Navigating The Holidays

The holidays will never be the same after you lose someone you love. Especially if it was an immediate family member. Many people completely abandon the traditions of the past and unapologetically do things differently the first few years after the loss. One woman told us that she couldn’t stand the thought of being in the house over Christmas so she used the money she would have spent on gifts and took the family away from the house and all the memories. They spent a few days on the beach just walking and listening to the waves.

If you have been the host or hostess for family gatherings for many years, please consider allowing someone else to take over for a year or two. You’re likely not in a position to handle all the pressure—on top of all the grief—and most people will understand that this is not the time to try to keep up the traditions of the past.

If you do attend a family gathering, make sure you park so you can leave without asking a few people to move their cars. That way you can slip away without bringing a lot of attention to yourself. Just quietly let the host or hostess know that you need to leave. If you have grieving children, make a special code with them so they know they, too, have an “exit strategy.”

Try to think of a way to honor your loved one. Even if you’re just going to the family gathering for Thanksgiving, ask the people attending to say a favorite memory about the person that passed after you say the blessing. Or, create a place they can write down a favorite memory on a piece of paper and read them aloud after the meal. You might also consider leaving an empty seat at the table in memory of your loved one.

If it’s Christmas, you might create a special tree in honor of your loved one and ask people to bring an ornament that person would have enjoyed. You can put it up year after year using these and other ornaments that you already have that remind you of them.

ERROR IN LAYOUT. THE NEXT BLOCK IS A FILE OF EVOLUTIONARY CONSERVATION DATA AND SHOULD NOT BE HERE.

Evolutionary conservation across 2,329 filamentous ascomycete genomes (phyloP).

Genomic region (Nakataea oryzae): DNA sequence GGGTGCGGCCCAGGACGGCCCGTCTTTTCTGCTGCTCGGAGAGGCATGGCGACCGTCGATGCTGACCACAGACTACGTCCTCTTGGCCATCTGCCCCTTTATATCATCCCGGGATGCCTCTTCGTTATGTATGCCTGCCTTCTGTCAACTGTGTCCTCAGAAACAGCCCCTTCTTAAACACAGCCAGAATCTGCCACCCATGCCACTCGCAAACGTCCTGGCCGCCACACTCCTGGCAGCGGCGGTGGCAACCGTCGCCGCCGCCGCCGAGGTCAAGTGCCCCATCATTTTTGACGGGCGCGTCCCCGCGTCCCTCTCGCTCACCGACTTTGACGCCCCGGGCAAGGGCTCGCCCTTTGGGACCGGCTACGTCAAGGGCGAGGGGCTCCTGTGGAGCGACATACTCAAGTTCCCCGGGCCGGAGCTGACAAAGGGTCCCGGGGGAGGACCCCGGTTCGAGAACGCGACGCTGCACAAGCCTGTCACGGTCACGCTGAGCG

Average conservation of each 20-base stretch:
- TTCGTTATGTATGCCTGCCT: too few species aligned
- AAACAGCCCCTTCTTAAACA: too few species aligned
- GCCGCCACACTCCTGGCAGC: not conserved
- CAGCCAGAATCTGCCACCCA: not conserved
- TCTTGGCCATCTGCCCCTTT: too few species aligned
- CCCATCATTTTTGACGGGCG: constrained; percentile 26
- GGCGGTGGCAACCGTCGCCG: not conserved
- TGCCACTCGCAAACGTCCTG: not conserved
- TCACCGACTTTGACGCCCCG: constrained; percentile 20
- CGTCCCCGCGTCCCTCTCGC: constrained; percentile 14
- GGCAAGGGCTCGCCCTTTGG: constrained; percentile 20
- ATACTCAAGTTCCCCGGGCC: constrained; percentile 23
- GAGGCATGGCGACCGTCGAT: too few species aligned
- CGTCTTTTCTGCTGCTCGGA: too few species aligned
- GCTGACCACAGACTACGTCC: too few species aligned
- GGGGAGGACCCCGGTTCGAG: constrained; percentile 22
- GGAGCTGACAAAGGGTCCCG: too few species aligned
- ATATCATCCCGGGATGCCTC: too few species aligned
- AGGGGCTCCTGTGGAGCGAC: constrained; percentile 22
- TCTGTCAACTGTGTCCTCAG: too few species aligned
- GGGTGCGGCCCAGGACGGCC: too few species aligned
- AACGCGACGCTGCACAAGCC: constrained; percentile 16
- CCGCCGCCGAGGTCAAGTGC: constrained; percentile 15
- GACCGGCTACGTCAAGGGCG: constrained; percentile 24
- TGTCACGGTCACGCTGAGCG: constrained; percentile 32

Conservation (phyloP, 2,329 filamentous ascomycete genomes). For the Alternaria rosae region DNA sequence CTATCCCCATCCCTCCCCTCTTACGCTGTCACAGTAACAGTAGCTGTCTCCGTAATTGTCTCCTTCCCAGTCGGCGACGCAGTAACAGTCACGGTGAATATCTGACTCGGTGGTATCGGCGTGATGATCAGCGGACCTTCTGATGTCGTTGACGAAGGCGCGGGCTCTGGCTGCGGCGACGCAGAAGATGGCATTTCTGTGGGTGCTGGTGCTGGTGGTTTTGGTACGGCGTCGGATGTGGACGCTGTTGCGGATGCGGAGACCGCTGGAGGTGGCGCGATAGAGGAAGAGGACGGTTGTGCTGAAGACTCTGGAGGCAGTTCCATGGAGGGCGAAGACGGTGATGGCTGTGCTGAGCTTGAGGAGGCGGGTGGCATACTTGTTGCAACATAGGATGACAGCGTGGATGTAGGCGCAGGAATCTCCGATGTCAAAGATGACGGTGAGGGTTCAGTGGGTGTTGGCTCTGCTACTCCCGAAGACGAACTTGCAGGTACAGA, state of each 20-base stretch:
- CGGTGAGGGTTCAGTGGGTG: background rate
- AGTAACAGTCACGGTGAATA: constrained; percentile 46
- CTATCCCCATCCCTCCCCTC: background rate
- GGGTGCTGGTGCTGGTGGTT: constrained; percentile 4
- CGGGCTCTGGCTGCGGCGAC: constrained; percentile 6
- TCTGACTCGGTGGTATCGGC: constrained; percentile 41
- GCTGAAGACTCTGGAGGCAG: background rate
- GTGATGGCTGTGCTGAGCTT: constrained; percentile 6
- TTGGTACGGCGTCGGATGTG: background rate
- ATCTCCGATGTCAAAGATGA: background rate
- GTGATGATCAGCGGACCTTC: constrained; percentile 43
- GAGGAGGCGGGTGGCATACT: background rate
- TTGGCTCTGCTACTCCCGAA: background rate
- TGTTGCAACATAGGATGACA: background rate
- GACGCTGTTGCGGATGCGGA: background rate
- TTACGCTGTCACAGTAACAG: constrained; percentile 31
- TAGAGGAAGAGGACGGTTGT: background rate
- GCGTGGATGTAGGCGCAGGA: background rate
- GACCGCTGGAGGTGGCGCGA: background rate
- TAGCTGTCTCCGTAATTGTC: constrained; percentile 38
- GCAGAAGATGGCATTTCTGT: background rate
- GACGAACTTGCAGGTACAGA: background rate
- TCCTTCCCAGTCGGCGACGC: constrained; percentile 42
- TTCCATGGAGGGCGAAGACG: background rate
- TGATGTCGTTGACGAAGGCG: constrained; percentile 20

Other ideas for navigating the holidays include spending time serving people less fortunate than you are. One man told us he and his family took supplies to a shelter and served the Christmas meal instead of being at home where the reminders made it hurt so much.

Light a candle and have a moment of silence during the meal in honor of your loved one. Give a framed photo of your loved one as a gift to people who also miss them.
Select a few items that belonged to your loved one and give them as gifts to friends and family members.

Put up their stocking. One woman said it had been seven years since her son passed and she still places it on the mantle. “He’s there in spirit with us.”

Give yourself permission to feel sad during the holidays. Even cry in public. There will be triggers all around you and you may find yourself sobbing at the sight of your loved one’s favorite food or a gift you think they would have enjoyed.

The holidays are going to be hard. There is no doubt about it. Try to focus on the reason for the season. And just do what you feel like doing.

First Hour Grief Response - Fall 2018 Newsletter - Navigating The Holidays

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